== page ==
INDUSTRIAL HISTORY OF CROATIA
For centuries, Croatia was squeezed between the expansionist Ottoman Empire in the southern Balkans, their rival, the Habsburg Empire, in the north and the Kingdom of Hungary to the east. Only the merchants of the medieval city of Ragusa, today Dubrovnik, largely succeeded in preserving their independence by adroitly playing the great powers off against each other. Their merchant ships competed with Venice in the Mediterranean, while their caravans sojourned across the Balkans to Istanbul. The city managed to retain its special position until the Atlantic became the focus of long-distance trade in the 16th century.
At this time, Hungary, whose monarch also ruled as King of Croatia, fell under the dominion of the Habsburgs. However, the rulers in Vienna used the Hungarian lands primarily as a source of agricultural products – and Croatia was among its remotest regions. Thus, industrialisation was inconceivable in the 19th century on account of the underdeveloped agricultural sector and an acute shortage of capital. Wood-working was the most highly developed industry, particularly the construction of ocean-going ships in the Adriatic port of Rijeka and inland vessels in Sisak and Vukovar. Osijek developed into a centre for silk production.
The halting expansion of the railways was governed either by Viennese interests or the desires of Budapest. For instance, in 1862 the gradually flourishing city of Zagreb was connected to the Austrian Southern Railway, linking it to the Austrian trading port of Trieste – and that city immediately appropriated Rijeka’s trade. Hungary connected Rijeka to a line to Budapest as compensation, but no one was interested in a railway through the interior. At any rate, the locomotive factory TŽV Gredelj was founded in Zagreb at the end of the century.
When the “Kingdom of Serbia, Croatia and Slovenia” was proclaimed after the dissolution of Austria-Hungary in 1918, Croatia and Slovenia were the most highly industrialised regions, benefited most from the domestic market within the new borders and attracted the greatest foreign investment. Important factories such as the Pliva chemical works and the electrical company Končar in Zagreb and the Đuro Đaković rail car factory in Slavonski Brod were established at virtually the same time. The country, however, soon rechristened the Kingdom of Yugoslavia, remained a crisis-plagued agrarian country.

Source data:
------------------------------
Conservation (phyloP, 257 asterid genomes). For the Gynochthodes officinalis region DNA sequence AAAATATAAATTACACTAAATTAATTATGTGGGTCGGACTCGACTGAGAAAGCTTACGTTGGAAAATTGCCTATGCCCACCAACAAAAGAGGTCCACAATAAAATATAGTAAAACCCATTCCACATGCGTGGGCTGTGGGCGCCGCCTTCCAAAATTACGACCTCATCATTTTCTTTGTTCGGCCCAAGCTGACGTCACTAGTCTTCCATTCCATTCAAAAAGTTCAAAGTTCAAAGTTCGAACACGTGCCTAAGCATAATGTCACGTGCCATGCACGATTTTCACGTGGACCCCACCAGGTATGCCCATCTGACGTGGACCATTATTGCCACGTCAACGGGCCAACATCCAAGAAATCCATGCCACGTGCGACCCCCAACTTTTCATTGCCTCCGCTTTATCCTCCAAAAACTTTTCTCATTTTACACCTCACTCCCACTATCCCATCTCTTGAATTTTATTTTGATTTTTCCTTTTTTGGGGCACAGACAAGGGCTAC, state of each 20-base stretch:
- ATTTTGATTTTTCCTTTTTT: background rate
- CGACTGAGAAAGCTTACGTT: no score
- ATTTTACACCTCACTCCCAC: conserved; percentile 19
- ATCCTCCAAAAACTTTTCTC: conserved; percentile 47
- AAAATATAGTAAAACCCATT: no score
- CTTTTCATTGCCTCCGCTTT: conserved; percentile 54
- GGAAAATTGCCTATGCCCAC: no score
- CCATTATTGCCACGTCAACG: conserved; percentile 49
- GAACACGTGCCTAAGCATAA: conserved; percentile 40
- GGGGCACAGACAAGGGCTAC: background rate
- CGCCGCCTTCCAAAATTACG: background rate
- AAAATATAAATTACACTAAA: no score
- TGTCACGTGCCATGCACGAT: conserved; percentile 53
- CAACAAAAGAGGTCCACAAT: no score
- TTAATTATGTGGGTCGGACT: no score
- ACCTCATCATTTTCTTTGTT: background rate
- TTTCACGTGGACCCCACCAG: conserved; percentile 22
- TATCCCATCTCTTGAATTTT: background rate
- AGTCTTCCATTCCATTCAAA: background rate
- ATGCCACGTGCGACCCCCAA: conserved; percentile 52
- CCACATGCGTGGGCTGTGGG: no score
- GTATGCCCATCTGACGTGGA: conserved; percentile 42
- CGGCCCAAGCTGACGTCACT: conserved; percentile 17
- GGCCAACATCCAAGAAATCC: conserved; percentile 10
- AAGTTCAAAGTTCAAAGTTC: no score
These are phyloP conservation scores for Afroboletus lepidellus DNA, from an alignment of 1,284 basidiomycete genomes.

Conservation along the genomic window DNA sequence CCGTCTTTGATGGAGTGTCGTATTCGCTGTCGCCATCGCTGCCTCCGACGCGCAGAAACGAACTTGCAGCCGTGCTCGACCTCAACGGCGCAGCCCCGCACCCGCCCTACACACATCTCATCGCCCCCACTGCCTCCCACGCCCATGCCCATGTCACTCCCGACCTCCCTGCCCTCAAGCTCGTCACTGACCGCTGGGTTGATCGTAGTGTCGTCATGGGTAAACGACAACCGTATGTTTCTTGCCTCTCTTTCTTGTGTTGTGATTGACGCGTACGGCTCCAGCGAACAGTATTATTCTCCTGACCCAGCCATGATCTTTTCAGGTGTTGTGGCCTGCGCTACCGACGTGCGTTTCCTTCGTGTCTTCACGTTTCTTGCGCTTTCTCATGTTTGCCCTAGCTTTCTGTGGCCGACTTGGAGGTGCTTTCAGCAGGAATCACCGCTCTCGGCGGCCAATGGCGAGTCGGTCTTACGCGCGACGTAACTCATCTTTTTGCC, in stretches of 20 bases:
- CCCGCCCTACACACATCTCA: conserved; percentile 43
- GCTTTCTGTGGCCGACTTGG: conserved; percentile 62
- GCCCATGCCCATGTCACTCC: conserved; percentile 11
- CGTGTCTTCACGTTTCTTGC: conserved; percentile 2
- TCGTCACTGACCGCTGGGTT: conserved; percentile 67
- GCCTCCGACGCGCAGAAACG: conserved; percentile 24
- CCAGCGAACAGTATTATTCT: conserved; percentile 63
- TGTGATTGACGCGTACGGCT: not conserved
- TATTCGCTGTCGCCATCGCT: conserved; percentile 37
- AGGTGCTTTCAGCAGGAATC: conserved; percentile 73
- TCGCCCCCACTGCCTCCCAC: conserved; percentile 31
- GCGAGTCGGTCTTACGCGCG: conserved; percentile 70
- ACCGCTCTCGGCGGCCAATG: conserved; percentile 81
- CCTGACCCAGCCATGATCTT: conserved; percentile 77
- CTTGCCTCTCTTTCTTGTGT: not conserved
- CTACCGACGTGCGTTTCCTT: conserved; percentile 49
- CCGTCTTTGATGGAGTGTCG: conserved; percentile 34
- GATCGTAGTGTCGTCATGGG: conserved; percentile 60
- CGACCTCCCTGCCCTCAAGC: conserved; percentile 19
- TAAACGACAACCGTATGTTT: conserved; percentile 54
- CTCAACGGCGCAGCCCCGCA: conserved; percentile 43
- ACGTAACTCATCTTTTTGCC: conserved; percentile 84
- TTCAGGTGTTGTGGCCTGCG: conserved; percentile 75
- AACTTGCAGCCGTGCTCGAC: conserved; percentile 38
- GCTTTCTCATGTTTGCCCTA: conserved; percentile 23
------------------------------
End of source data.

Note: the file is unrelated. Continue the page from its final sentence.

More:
Sweeping change occurred following the Second World War. As in the Eastern European “brother states”, socialist Yugoslavia’s government commenced an all-out expansion of heavy industry: oil and gas extraction, machinery, chemicals and transport had the highest priority, mining and metal processing expanded as well, and even the traditional industries of food production, wood processing and paper manufacturing grew dramatically. In particular, Croatia’s tradition-rich ship-building industry boomed in the shipyards of Rijeka, Pula and Split. The petrochemical industry was established on the Adriatic island of Krk. The petroleum company INA, founded in Zagreb, built a nation-wide network of petrol stations. At the same time, infrastructure was upgraded: hydroelectric plants were built in the valleys of the country’s rugged, mountainous outback. The first section of the highly symbolic “Highway No. 1” between Belgrade and Zagreb was opened in 1950 – though it soon acquired an ominous reputation as the “Autoput”. Construction of the Adria Magistral followed in the 1960s and 1970s, extending from Koper, Slovenia, along the entire Croatian coast to Dubrovnik.
Although President Tito’s break with Stalin in 1948 triggered an economic blockade by the Eastern Block, by the mid-1960s industry was posting spectacular growth rates and coming to dominate Yugoslavia’s economy. Concurrently, the government attempted to compensate for the disadvantages of a centrally controlled planned economy through a flexible policy they called the “Third Way”. As early as the start of the 1950s, it began channelling more investment into the production of consumer goods in response to the miserable supply situation. This was followed by experiments in greater autonomy for producers and a limited opening of the market, but by the time Tito died in 1980, the economy was still suffering under weaknesses similar to the orthodoxly governed socialist countries: overexploitation of resources, low productivity and a trade deficit with rapidly mushrooming foreign debt.
Duga Resa. Cotton Spinning Mill